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Tax treatment of lump sum in return for income stream? Tax treatment of income stream?

Tax treatment of lump sum in return for income...

I have a UK client company which is to be paid £4300 a month for 97 months.  The client wants to sell this income stream for an up front lump sum payment.  This will be approximately £325,000, giving the person paying the lump sum a return of approximately 6% per annum gross.

Any ideas regarding the correct tax treatment?  Does my client treat the lump sum as a trading receipt in year one (the monthly payments are being received under a contract for partnering support, which is part of the company's trade).

And what about the tax treatment for the individual receiving the income stream?  The receipts of £4,300 will be part capital and part income - is there an HMRC formula to calculate the income element?  Does tax have to be deducted at source on any element?

Thanks for any advice.

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25th Mar 2011 14:52

Income streams

Have you seen s752 CTA 2010?  Your client may be caught by this.  It basically says that the income from the sale of the income stream will be treated in the same way for tax purposes as the original income stream.  The income will become taxable at the time it is recognised in the accounts under the relevant GAAP.  So the question isn't a tax question, it's an accounting question.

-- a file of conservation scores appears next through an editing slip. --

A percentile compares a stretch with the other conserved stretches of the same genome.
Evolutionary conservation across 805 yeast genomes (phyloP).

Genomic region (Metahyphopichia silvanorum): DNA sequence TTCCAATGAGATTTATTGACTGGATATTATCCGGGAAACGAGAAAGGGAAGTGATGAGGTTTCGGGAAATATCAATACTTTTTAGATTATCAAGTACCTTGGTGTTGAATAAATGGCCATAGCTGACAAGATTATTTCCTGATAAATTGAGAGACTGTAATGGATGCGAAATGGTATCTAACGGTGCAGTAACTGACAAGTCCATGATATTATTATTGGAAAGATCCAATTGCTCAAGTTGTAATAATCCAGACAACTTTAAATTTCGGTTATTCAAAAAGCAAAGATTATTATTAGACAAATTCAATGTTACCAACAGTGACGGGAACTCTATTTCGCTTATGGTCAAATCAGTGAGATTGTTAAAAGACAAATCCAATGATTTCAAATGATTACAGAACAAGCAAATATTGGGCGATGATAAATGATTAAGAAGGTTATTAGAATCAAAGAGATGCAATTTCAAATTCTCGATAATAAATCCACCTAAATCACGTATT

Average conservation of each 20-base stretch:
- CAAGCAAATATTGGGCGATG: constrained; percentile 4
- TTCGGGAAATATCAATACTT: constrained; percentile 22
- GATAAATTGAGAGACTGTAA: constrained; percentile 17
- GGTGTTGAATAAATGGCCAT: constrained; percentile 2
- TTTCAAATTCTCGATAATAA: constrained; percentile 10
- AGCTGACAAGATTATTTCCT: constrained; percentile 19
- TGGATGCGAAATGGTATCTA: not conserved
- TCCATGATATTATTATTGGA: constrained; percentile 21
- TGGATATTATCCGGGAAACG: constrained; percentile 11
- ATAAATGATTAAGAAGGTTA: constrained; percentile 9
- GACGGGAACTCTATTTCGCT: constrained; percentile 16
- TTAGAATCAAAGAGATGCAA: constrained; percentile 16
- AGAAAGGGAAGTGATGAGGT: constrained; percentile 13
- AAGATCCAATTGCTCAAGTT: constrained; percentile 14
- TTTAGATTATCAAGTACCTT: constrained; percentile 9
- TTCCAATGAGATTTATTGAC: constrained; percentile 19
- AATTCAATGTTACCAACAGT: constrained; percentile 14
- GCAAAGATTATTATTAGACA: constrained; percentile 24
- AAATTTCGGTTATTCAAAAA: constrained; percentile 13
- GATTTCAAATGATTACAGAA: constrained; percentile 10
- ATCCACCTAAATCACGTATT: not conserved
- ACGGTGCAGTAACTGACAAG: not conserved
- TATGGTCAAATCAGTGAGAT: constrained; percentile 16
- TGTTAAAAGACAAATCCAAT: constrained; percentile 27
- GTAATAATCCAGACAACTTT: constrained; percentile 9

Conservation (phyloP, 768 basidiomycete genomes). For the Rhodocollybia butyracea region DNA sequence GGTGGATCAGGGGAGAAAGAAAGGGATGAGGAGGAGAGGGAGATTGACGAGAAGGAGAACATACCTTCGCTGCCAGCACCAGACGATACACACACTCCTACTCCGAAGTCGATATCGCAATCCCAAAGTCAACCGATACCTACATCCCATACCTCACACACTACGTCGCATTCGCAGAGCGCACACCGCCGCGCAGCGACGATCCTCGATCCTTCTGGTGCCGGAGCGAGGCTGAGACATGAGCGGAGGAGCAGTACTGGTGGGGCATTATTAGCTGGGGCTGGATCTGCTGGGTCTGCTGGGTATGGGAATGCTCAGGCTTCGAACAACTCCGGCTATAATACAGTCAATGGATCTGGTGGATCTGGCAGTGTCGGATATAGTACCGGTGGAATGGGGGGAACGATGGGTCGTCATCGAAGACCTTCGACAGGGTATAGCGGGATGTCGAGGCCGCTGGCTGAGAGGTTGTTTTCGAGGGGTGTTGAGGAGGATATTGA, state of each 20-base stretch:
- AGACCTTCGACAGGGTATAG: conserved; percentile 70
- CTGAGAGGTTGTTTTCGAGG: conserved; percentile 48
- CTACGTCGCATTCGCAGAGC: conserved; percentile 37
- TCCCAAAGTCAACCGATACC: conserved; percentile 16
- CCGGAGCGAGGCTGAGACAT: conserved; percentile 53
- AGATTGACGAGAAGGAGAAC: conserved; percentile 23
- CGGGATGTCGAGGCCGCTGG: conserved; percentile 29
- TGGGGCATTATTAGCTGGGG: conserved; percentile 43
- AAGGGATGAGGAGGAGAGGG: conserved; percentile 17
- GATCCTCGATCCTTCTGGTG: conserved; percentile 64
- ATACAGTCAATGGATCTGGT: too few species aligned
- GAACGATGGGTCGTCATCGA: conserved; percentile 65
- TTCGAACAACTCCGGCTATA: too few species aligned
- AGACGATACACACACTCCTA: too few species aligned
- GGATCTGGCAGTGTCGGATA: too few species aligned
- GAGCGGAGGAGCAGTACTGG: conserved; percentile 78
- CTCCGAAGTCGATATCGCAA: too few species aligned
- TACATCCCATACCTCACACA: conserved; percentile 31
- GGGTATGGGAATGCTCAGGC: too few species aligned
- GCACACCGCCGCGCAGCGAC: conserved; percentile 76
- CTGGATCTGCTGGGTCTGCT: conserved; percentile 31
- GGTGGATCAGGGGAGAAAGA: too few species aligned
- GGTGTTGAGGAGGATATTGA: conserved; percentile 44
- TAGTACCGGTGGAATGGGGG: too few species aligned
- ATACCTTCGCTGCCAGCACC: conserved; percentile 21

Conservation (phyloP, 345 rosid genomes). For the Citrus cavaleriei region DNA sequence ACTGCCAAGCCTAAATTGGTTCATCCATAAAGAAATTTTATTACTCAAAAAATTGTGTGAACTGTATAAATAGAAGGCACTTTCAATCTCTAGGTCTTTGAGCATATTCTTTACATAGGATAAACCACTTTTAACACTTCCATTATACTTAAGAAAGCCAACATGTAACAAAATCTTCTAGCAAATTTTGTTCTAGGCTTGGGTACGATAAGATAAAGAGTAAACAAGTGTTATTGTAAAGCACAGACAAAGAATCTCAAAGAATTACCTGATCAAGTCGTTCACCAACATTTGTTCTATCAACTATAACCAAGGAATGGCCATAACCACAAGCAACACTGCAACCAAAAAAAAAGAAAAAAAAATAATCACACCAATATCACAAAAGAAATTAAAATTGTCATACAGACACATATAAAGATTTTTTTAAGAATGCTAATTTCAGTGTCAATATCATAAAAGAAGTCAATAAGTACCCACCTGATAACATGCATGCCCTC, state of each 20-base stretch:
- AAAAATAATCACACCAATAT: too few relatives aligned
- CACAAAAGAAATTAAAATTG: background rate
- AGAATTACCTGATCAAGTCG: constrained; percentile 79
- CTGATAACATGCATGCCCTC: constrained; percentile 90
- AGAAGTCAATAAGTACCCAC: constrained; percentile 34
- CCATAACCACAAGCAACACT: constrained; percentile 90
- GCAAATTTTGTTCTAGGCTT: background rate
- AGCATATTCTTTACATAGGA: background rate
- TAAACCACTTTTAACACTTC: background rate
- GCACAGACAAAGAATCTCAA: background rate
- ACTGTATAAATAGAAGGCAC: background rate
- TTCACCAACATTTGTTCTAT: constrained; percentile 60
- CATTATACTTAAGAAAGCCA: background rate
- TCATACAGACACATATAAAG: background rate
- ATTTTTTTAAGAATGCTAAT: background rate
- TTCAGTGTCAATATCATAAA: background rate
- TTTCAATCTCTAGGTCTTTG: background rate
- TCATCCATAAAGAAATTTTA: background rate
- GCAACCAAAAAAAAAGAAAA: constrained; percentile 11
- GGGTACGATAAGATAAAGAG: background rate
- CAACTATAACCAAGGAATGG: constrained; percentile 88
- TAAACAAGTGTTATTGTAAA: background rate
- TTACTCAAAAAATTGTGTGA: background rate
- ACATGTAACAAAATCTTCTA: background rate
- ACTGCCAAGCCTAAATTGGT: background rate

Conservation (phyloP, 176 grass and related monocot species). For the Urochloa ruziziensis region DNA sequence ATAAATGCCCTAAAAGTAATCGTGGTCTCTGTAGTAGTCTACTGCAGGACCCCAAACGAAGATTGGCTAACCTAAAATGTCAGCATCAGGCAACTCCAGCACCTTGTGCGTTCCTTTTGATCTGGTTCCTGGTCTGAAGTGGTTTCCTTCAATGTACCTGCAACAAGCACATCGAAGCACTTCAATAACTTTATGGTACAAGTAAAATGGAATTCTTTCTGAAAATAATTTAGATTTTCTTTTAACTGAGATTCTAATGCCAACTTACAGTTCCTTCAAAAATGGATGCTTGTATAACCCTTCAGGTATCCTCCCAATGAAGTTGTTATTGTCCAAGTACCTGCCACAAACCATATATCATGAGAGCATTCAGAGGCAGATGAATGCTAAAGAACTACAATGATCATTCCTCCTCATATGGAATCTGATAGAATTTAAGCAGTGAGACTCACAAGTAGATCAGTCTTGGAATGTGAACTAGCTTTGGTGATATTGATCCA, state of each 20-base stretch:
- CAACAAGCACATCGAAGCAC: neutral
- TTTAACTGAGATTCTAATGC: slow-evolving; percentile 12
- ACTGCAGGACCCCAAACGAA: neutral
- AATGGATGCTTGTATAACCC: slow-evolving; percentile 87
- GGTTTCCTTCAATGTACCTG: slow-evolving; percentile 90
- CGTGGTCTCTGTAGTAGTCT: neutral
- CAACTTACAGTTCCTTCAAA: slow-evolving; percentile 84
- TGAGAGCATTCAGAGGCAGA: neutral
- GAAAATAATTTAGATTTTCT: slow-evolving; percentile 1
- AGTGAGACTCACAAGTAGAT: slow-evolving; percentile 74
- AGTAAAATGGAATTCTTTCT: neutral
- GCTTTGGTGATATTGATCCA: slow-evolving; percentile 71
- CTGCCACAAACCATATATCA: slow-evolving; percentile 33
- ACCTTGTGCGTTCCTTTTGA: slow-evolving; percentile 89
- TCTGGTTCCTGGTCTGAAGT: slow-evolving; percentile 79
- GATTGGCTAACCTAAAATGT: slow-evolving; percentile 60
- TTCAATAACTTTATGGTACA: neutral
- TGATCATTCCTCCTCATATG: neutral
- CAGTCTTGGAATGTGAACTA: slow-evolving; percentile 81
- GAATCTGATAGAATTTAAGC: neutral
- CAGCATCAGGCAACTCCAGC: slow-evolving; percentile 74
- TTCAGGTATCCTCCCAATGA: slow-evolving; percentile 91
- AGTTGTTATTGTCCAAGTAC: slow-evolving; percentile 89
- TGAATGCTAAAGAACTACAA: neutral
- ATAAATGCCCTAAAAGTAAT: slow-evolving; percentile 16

As for the individual, there is guidance on HMRC's website (how helpful it is, is another matter!):
http://www.hmrc.gov.uk/manuals/cfmmanual/CFM77160.htm

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25th Mar 2011 15:00

Interesting one

I've been though something similar recently and this is how that one is working.

One of my NFP clients has obtained what is known as "Quais-Equity" funding whereby it has entered into a "revenue participation" agreement with a funder under which it contracts to pay it X% of it's gross revenue, over X years to the funder for which the funder pays a lump sum up front. The difference in my case is that there is no guarantee of return to the funder, ie they may get some, all of or more than their "investment" back. 

Just as an aside this is a briilant concept in which the funder shares risk with the funded and is why I enjoy working in the NFP/Charity sector, can you imagine Barclays offering this?  Sorry, back to subject.

My case therefore is essentially the same as yours but I obviously don't know if the legal wording of the arrangements are the same.  The accounting treatment recommended, and taken up, is to recognise the sale of the participation right (your £325K) in the P&L when received and also to make full provision under FRS 12 for all the estimated payments under the agreement over the full term.  Then each year that goes by the provision is reassessed and, over the period, the loss or profit to my client flows out of or into the P&L.

Where yours differs is that the sums seem certain, ie £325K in & provision for £417K out, which would create a loss in year one.  Then, over the 8 years, the money in (£4,300 pm) represents pure income and the payments out (£4,300 pm) go to pay off the provision.  So you get a large loss up front followed by years of profits.

I think the final treatment therefore will follow the wording of the agreement AND whether FRS 12 can be applied to it. In my case the tax treatment will follow the accounting treatment.

 

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